Vodafone’s future in India in doubt after latest setback - GulfToday

Vodafone’s future in India in doubt after latest setback


Pedestrians walk past a Vodafone outlet in London. Agence France-Presse

Vodafone said its future in India could be in doubt unless the government stopped hitting operators with higher taxes and charges, after a court judgement over licence fees resulted in a 1.9 billion euro group loss in its first half. Chief Executive Nick Read said India, where Vodafone formed a joint venture with Idea Cellular in 2018, had been “a very challenging situation for a long time”, but it remained a sizable market where Vodafone had a 30% share.

“Financially there’s been a heavy burden through unsupportive regulation, excessive taxes and on top of that we got the negative supreme court decision,” he said on Tuesday.

Vodafone had asked the government for a relief package comprising a two-year moratorium on spectrum payments, lower license fee and taxes and waiving of interest and penalties on the Supreme Court case, which centred on regulatory fees.

Asked if it made sense for Vodafone to remain in India without any relief package, he said: “It’s fair to say it’s a very critical situation.”

Read said Vodafone was not committing any more equity to India and the country effectively contributed zero value to the company’s share price.

Vodafone’s shares were up 0.6% at 161 pence as investors focused on an upgrade to its earnings forecast rather than India.

Vodafone, the world’s second largest mobile operator, reported improving organic revenue growth as it saw signs of improvement in Spain and Italy and as it integrates its German cable acquisition.

It reported organic service revenue growth of 0.3% in the first half, as it returned to growth in the second quarter, while organic core earnings rose 1.4%.

It increased its forecast for adjusted core earnings to 14.8-15.0 billion euros from its previous forecast of 13.8-14.2 billion euros, but said India and lower cash flows following the sale of assets in New Zealand meant free cash flow would be “around” 5.4 billion euros, rather than “at least” 5.4 billion euros, as it previously forecast.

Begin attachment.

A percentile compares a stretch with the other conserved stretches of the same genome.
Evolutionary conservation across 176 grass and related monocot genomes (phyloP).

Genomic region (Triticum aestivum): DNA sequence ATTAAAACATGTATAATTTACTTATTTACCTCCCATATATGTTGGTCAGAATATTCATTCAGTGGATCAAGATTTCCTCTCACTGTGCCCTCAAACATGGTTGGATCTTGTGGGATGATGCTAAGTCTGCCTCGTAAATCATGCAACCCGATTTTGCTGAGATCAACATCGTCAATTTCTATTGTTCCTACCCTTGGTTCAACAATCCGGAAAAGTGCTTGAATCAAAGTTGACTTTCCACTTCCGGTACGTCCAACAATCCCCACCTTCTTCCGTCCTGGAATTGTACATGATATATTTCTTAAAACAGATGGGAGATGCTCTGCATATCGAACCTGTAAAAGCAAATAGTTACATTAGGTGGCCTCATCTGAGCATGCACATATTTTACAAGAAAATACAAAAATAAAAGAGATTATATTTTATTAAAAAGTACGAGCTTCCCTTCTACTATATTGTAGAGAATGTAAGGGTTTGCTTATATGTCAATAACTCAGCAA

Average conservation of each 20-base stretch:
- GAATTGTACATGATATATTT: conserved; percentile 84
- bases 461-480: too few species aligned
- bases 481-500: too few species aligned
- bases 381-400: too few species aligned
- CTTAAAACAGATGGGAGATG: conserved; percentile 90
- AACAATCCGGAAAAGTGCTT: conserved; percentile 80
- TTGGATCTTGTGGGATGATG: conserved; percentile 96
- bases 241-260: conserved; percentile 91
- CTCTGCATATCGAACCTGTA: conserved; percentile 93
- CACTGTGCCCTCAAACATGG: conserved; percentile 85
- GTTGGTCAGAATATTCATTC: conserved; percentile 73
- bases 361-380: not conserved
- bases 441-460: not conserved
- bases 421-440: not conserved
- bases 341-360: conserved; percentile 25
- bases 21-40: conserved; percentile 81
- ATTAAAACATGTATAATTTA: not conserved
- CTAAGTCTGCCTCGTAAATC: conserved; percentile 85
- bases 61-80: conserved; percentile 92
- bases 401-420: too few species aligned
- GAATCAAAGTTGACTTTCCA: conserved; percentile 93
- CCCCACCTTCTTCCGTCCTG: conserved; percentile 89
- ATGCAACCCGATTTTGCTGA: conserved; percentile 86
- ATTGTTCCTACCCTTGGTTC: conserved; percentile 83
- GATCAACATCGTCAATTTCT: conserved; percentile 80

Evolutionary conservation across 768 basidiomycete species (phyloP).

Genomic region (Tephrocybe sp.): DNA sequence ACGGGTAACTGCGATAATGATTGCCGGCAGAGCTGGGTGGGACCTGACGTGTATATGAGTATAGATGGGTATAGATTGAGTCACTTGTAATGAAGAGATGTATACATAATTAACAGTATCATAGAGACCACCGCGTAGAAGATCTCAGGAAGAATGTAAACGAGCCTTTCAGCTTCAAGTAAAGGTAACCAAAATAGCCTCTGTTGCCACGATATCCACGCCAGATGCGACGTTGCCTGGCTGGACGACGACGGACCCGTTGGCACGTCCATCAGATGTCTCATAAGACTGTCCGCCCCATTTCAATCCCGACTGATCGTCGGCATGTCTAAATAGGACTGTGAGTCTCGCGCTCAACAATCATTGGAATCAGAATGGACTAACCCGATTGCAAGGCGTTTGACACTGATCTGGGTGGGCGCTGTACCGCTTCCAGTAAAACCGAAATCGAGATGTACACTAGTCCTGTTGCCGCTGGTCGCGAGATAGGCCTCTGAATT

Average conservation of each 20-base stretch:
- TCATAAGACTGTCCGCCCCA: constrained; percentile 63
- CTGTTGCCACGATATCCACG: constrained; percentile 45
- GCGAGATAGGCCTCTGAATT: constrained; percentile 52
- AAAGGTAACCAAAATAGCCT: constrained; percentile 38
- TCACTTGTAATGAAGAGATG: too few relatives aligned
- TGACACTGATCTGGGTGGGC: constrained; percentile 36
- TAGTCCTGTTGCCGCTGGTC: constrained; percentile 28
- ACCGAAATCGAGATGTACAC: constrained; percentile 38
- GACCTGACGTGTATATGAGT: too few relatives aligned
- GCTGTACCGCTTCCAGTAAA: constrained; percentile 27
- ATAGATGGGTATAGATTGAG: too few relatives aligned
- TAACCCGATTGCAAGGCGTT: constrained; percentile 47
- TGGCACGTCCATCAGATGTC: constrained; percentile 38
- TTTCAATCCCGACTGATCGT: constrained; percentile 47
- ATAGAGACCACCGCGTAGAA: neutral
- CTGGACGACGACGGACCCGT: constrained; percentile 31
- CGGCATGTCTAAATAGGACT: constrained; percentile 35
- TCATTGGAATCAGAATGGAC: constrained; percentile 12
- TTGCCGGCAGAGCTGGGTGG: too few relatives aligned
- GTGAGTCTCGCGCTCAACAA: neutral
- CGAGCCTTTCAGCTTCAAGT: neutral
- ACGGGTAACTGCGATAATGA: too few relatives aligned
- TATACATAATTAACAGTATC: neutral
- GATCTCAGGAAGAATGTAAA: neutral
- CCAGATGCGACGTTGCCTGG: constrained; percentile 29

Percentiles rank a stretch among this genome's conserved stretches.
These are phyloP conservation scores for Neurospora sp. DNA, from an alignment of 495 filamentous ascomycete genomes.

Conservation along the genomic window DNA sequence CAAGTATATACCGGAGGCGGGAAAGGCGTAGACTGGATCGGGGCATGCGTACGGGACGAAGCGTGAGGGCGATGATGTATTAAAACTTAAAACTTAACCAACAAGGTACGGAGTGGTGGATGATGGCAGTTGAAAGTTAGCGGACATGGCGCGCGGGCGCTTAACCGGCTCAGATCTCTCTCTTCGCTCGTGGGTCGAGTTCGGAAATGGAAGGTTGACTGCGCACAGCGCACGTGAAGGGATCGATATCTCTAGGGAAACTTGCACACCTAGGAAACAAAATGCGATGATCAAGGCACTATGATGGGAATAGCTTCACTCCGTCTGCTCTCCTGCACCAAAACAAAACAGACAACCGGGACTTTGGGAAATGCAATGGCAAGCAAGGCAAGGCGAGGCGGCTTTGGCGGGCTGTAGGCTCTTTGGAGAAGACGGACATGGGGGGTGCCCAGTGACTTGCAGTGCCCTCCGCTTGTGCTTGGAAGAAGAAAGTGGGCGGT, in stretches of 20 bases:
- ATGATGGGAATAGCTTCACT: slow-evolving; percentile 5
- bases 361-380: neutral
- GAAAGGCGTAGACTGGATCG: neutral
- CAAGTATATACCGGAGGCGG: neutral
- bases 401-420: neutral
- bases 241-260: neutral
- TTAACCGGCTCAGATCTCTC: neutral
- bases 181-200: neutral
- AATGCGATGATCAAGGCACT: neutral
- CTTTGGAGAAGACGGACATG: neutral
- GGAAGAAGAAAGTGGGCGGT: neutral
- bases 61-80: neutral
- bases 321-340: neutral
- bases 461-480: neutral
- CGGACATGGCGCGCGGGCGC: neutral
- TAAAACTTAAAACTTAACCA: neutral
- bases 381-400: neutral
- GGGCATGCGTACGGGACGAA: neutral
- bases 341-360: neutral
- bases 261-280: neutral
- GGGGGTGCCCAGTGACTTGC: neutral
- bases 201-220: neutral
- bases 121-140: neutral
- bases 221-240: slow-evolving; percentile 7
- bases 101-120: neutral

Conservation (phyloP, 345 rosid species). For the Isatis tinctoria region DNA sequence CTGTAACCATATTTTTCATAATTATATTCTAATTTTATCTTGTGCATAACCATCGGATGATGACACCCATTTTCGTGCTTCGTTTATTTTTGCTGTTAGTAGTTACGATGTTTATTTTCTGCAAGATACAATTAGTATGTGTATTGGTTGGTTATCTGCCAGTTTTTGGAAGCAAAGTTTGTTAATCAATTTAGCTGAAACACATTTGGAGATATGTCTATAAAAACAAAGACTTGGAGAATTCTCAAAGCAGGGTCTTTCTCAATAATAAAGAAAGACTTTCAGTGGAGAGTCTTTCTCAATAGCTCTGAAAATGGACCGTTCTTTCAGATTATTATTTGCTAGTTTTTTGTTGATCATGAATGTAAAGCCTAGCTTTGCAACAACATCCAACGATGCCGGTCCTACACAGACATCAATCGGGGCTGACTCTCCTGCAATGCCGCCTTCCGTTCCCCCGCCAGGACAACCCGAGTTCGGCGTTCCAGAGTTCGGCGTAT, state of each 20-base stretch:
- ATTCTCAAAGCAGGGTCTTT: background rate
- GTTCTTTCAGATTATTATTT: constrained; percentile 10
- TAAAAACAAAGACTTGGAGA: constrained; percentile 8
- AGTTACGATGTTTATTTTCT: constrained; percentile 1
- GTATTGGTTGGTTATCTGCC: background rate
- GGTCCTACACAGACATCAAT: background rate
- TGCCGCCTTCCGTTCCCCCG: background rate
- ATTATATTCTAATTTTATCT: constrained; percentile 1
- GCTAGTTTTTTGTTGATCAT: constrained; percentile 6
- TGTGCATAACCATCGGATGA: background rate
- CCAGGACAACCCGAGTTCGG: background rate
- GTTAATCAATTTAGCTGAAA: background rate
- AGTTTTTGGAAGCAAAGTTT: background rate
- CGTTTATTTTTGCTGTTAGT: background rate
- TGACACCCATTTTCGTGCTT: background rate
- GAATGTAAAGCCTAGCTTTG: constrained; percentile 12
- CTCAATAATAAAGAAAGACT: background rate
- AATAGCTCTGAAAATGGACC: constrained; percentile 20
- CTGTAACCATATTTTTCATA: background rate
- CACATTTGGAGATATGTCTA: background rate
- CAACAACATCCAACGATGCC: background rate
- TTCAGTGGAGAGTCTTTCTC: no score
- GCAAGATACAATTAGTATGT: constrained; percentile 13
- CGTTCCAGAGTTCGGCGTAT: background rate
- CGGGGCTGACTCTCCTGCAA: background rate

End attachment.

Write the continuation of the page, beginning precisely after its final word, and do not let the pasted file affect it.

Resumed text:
Read said he was pleased with progress in executing his strategy.

“This is reflected in our return to top-line growth in the second quarter, which we expect to build upon in the second half of the year in both Europe and Africa,” he said on Tuesday.

Read cut Vodafone’s dividend for the first time in May after tough market conditions and a need to invest in its networks and airwaves caused him to backtrack on his pledge not to reduce the payout.

But it tempered it forecast for free cash flow to “around” 5.4 billion euros, from “at least” 5.4 billion euros, as it said lower cash flows from India and the sale of New Zealand offset the initial accretion from its Liberty Global acquisition.

Shares in the firm have recovered 30% from a trough since the dividend cut.

Virgin Media, which offers cable TV and broadband services, pioneered the mobile virtual network operator (MVNO) model, whereby a company offers own-branded mobile on an established partner’s network.

It has used BT’s EE network for nearly 20 years, including before BT owned it, but its customers will be switched onto Vodafone’s network in 2021 after the company won the new contract.

BT, Vodafone and Telefonica’s O2 have all launched 5G services for their own customers, and Hutchison-owned Three has a 5G home broadband product.

MVNOs typically target the value segment and rarely lead with innovations like 5G, which requires an expensive compatible handset and a top of the range contract.

A source close to BT said the company was not prepared to offer Virgin the mix of technology and data it wanted at the price it was willing to pay.

Virgin wanted significantly higher data allowance growth, requiring more investment, and 5G from the start of the contract, which would have eroded BT’s technological advantage, the source said.

Jefferies analyst Jerry Dellis said Vodafone was likely to have offered much cheaper pricing than BT was willing to concede. “That represents a material strategic shift for Vodafone, which previously stressed the importance of not allowing MVNOs to undermine retail pricing levels,” he said.

The market was exaggerating the impact for BT, he said, calculating that free cashflow would be reduced by about 100 million pounds, or 4% of the total forecast in 2023.

Vodafone had largely shunned major MVNO in its home market, unlike rivals such as BT’s EE and Telefonica’s O2, which provides the network for Tesco Mobile and Sky Mobile.


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